There are around 500 species of freshwater crayfishes worldwide, with the majority of these species being found in North America and Australia. There are a number of species of aquarium importance: North American species of Cambarus and Procambarus, Central American species of Cambarellus, and species of Cherax from Australia and New Guinea. In addition the native European species Astacus astacus is sold for garden ponds.
Crayfishes are omnivores that are active at twilight and during the night. None of them is truly social in its behaviour, but the species usually seen in the aquarium hobby are normally relatively tolerant of their own kind. Good daytime hiding-places are particularly important for these crays. Each individual maintained in the aquarium should have its own personal hiding-place in the form of the narrowest possible cave. The ideal cave size is one into which the occupant can only just fit.
All crayfishes are extremely sensitive to metals in the water, with copper in particular being exceptionally toxic for crustaceans. This should be borne in mind, particularly where there are new copper water pipes in use. That aside, they have no particular requirements regarding the water, although in some species the hardness of the water has a direct effect on the coloration of the shell. The pH should not be significantly lower than 6 and no higher than 9.
For long-term maintenance it is important for the aquarium to contain fine gravel in a variety of grain sizes, as the crayfishes need to ingest pieces of gravel for their organ of balance after every moult.
In general crayfishes are better adapted to low water temperatures than to high. No species requires special heating; the temperature tolerance of the usual aquarium crays is between 10 and 28 °C.
Crayfishes are omnivores that feed mainly on dead organic material of all types, and they will also feed opportunistically on any food available. In the aquarium they may also prey on sleeping fishes and consume living aquatic plants.
The basic diet of all aquarium crays should be the dead leaves of native European trees. All non-toxic tree leaves are suitable, but fruit tree leaves (particularly cherry) are particularly enjoyed, along with Maple, Birch, Beech, Chestnut, Walnut, Oak, and Alder. It is very important to use dry brown autumn leaves. Unlimited amounts of these leaves should be freely available in the aquarium as the basic food, and the mixture should always include Oak, which simultaneously acts as a prophylactic against disease. In addition green leaves can be picked and dried and used for food, but will pollute the aquarium badly because of their high sugar content and lead to a high germ count in the water. Hence they should be used only for special reasons such as therapeutic purposes.
In addition all types of dry and frozen foods intended for ornamental fishes can be used as titbits or for variety, as long as they sink to the bottom, as crayfishes feed almost exclusively on the bottom.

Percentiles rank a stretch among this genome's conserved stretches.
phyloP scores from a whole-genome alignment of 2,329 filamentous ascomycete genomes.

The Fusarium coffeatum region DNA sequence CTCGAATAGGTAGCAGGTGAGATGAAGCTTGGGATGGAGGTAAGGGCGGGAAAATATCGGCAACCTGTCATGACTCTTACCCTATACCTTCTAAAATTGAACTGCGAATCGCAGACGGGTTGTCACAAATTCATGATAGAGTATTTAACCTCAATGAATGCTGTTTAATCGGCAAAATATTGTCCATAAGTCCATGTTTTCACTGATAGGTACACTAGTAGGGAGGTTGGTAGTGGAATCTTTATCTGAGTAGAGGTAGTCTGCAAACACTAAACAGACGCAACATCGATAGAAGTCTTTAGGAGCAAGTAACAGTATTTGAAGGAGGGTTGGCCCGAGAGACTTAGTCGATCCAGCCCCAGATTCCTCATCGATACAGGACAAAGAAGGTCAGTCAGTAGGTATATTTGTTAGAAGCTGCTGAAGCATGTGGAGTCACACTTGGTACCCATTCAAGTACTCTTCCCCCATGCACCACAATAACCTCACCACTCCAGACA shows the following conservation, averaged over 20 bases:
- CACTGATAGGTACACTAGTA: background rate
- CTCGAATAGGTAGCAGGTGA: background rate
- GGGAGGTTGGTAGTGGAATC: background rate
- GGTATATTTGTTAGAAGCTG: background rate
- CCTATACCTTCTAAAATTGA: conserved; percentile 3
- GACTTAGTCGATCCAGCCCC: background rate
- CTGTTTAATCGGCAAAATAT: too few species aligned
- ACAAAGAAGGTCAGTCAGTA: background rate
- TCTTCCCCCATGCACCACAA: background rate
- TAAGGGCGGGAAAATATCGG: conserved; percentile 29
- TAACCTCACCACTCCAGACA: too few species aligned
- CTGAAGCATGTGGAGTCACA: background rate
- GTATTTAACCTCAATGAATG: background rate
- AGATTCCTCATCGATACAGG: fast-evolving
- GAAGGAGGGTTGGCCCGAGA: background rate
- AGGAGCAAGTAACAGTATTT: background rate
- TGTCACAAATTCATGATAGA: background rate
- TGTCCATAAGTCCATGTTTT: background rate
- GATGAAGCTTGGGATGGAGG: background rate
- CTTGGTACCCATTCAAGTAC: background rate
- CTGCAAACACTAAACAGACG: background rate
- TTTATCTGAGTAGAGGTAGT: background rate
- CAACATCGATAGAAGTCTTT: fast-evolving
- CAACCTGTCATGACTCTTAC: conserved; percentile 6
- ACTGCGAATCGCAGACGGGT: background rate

As with ornamental fishes, regular partial water changes are the most important element of maintenance. The amount depends on the population of the aquarium: up to a third of tank volume weekly in heavily populated aquaria, but in tanks with a low population density and efficient biological filtration this can be reduced to 20% of tank volume every 14 days. The new water should be conditioned, and if possible no more than 3-4 °C different from the aquarium water in temperature. The new water can be somewhat cooler, but never warmer than the aquarium water.
Aquarium and tankmates
Crayfishes are not especially active and hence don’t require a lot space. The minimum bottom area of the aquarium should be about five times the length of the crays by two to three times. The height of the aquarium is unimportant, as these crays remain almost exclusively on the bottom. If several individuals are to be kept then the aquarium size must be adjusted accordingly.
Almost all crays are inclined to cannibalism. They also need to moult their external skeleton in order to grow. After moulting they remain very soft and vulnerable for several hours to days. Hence suitably-sized caves are essential for their survival after moulting, so that they can’t be eaten by their fellow crays.
Life expectancy is largely dependent on water temperature, and for most species is around three to four years, rarely up to eight, in the domestic aquarium.
Astacus astacus, the native European river crayfish, can live for up to 20 years if maintained in near-natural conditions.
The species maintained in the aquarium vary from 3 cm (dwarf river crays, Cambarellus) to 20-30 cm (Cherax destructor). Even the largest species are sexually mature by the second year of life, and the majority of species require less than a year to attain roughly their eventual size.
The majority of crayfish species can theoretically survive in the wild in many European countries. This is a great pity, as without becoming sick themselves they can be carriers of a disease that is fatal to all native European crays. Unfortunately the unthinking release of foreign crayfishes has already caused serious harm. Hence under no circumstances whatsoever should surplus individuals be released into the wild. They an be used as animal food (zoos generally have animals that enjoy eating crays), and you can even eat them yourself once they have reached a certain size. Anyone planning to keep crayfishes in the garden pond must bear in mind that these creatures can cover large distances over land during rainy days or nights. Hence the garden pond (or the garden in which it is situated) must always be completely escape-proof for wildlife conservation reasons.